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The tunes involve long, complicated chor...

The tunes involve long, complicated chor... image
Parent Issue
Day
22
Month
February
Year
1974
OCR Text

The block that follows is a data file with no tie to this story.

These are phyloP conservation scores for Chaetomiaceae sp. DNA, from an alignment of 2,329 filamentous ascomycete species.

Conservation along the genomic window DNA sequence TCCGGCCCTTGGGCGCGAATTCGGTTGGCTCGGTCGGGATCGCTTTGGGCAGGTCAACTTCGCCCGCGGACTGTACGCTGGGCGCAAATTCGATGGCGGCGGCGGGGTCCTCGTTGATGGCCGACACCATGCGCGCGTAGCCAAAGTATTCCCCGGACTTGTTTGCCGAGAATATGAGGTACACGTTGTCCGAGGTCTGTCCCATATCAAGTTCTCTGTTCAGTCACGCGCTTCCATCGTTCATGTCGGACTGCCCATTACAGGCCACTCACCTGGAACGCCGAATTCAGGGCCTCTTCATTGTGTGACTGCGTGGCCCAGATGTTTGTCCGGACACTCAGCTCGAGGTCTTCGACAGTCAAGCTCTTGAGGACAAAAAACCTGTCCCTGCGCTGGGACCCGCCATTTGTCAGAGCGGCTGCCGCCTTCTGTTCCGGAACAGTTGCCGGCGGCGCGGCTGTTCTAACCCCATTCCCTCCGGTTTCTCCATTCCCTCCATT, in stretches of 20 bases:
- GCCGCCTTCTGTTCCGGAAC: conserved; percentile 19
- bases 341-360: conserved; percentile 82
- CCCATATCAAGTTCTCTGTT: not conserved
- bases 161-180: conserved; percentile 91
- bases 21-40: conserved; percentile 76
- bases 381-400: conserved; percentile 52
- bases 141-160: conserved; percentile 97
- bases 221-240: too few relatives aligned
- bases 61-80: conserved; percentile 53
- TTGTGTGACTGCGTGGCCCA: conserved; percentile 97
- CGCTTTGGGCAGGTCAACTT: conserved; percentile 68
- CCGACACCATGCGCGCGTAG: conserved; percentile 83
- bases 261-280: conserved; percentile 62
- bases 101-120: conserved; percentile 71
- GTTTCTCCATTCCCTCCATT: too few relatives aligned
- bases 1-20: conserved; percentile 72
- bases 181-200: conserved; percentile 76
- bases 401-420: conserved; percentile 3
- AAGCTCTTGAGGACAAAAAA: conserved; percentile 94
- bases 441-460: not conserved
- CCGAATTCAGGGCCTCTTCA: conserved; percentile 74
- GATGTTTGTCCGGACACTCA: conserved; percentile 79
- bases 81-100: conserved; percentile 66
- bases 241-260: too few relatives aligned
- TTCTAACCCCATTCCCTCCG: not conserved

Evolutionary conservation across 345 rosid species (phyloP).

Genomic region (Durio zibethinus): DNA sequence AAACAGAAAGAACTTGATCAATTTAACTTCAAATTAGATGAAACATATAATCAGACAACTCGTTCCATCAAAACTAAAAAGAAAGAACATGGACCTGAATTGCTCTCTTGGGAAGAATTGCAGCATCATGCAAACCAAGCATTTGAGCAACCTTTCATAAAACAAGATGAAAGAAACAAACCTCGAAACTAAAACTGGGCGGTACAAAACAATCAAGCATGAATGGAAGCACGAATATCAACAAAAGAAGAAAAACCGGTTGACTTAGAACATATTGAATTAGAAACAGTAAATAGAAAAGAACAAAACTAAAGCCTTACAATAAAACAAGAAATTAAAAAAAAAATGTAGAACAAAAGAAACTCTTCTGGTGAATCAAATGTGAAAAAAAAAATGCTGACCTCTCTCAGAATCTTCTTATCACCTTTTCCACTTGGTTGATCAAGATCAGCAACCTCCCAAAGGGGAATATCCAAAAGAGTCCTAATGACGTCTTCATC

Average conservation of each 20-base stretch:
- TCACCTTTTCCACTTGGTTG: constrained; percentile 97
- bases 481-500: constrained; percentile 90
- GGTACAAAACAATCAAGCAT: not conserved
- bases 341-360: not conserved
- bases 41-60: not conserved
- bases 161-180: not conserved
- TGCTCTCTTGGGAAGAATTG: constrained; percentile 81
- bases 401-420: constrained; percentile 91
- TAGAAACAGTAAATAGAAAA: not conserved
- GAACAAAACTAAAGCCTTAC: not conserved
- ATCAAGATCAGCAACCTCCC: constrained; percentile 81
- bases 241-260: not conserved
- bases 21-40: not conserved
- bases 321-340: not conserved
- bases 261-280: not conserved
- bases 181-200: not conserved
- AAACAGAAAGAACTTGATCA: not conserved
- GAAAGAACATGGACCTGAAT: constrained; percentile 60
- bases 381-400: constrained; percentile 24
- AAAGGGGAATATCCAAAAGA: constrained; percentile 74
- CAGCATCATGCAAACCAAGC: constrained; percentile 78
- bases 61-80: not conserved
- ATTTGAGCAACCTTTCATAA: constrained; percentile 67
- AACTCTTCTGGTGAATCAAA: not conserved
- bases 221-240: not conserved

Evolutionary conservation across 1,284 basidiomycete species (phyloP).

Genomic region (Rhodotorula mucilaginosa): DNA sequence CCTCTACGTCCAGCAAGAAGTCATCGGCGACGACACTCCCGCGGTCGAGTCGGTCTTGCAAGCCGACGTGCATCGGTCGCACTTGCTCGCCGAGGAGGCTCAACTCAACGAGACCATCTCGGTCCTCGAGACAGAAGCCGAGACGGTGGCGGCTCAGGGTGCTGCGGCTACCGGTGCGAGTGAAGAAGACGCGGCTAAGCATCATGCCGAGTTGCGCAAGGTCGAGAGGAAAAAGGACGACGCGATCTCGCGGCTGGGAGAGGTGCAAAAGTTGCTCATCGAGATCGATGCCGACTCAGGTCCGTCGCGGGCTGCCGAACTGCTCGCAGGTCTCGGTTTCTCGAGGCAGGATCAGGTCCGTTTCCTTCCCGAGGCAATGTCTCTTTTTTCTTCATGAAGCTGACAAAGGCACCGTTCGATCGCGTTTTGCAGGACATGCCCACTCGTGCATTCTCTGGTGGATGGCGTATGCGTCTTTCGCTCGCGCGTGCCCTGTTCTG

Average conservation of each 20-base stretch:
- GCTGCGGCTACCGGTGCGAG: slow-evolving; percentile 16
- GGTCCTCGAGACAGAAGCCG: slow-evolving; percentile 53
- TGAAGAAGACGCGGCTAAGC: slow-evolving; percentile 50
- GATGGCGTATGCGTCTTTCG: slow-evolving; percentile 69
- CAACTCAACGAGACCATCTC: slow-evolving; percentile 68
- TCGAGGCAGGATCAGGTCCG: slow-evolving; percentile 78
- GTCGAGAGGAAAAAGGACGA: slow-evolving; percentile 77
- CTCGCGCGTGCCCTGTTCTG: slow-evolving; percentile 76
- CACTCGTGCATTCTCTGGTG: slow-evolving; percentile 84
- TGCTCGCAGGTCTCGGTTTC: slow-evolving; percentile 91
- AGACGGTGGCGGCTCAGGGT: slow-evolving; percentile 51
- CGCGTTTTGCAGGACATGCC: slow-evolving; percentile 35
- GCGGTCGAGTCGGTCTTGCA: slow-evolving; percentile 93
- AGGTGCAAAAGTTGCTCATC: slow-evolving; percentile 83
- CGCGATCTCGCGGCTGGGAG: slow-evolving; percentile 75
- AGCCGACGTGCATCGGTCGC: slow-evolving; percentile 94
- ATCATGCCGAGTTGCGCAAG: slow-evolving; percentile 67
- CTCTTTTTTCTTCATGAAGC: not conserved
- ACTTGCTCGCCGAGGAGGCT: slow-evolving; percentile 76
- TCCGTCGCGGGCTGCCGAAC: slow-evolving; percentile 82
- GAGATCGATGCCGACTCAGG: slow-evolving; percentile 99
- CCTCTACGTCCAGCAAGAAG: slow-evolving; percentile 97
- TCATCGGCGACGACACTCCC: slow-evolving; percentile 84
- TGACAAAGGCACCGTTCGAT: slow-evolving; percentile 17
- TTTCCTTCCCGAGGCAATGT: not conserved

The tunes involve long, complicated chord progressions, set off by two and tliree part hom statements full of unexpected melodie turns and sliarp humorous dissonances. Many of the compositions have several distinct parts to them; a tightly constructed, rhythmicly complicated theme, an easy-swinging, free set of solos, and then a blistering, full throated climax, complete with mad time shifts and surprise, stop-and-go endings. Reincamation of a Lovebird, A Foggy Dav, and Passions of a Man Ilústrate this more complex side of Mingus admirably. The writing is colorful, the jamming spontaneous and inspired, the results always enjoyable. Then there are tunes like Kat That Chicken, Hog Callin' Blues, and Crving Blues, that are hard stomping fun music. with very few frills or fancy stuff. Especially Hat That Ctticken-lt's Mingus having a good time. complete with rollicking tunes, a catchy beat, and downright funny vocal work by Charles. The Impulse set is just as good, but in different ways. Here we get more of Mingus the composer, writing pieces for larger ensembles. The sound is smoother, the textures thicker. the charts more specific and big band orientated. The release includes seiections from Mingus, Mingus, Mingus, and a complete re-issue of one of Charles' most ambitious and complex works, The Black Saint and the Sinner Lady. Duke Ellington was an early, important influence on Mingus and many of the tunes reflect that, especially Mood Indigo, an Ellington standard. Mingus arranges it here for three horns and four brass. He makes ten musicians sound like twenty, yet the ensemble never loses its suppleness: they're swinging all the way through. Mingus writes brilliantly for large wind sections, and his musicians play his charts to the hilt. Theme for .ester Young, Writ - ten as a tribute to the late. great saxophonist, is full of the quiet warmth and glow that is New York after-hours. The hom parts are full of delicate chadings and subtle harmonie nuance, but these marvelous musicians never let it become stiff or soggy: it's all loóse, natural, and freebreathing. Mingus played cello in his early school days and absorbed much classical theory while playing in the school orchestra. That influence has done much to shape both the sound and the content of his later works. Happily, this Impulse package contains the best example of his jazz. classican or playedwritten style: The epic Black Saint and the Sinner Lady. Black Saint is as long as an average Beethoven symphony; it filis two sides of the four sided set with recurring thematic ideas, exciting orchestral climaxes, peaceful flamenco guitar and piano interludes. rondos, variations. and inspired solos. Written as a modern ballet suite, this tour de force of the Mingus phenomenon seems to grow in its magie and mystery with each listening. It's Spanish. French, and American; Ravel, Debussey, and Ellington. I suppose the score could keep music theory freaks busy for weeks lyzing the many techniques and classical references. For sure it will keep your toe tapping for much longer than that. Ór, as Mingus puts it, "I wrote this music for dancing and listening... It is my living epitath from the day I was born to the day I first heard Bird and Diz. Now it is me again." Indeed. It is Mingus. nothing more or less. For although the style is easily recognizeable, it simply cannot be categorized or pigeonholed. It's all the man's many experiences, rolled up into a delicious variety of musical modes, from raucous boogie to beautifully exquisite; from soulfully simple to symphonicly complex. So piek up on some old Mingus on new new wax: both the Atlantic and Impulse releases are effective introductions to that marvelous Mingus music. If you decide to get deeper into Mingus, I'd recommend several more lp's: The Candiel Recordings, a re-issue on Columbia's budget label, Barnaby REcords (KZ 31034), and Better Get It In Your Soul, on Columbia Records (G 30628), The Barnaby sides feature Eric Dolphy in some good, long, stratospheric jam sessions cut when the man was at his peak. The Columbia sides are studio sessions from 1958 and 1959, and feature quick, no-nonsense treatments of a wide variety of standard jazz tunes and Mingus origináis. All of these records will keep you listening for a long time, or at least until some of Charles Mingus' new music is released. After his magnificent sets at King Pleasure in January, that's something I can hardlv wait for.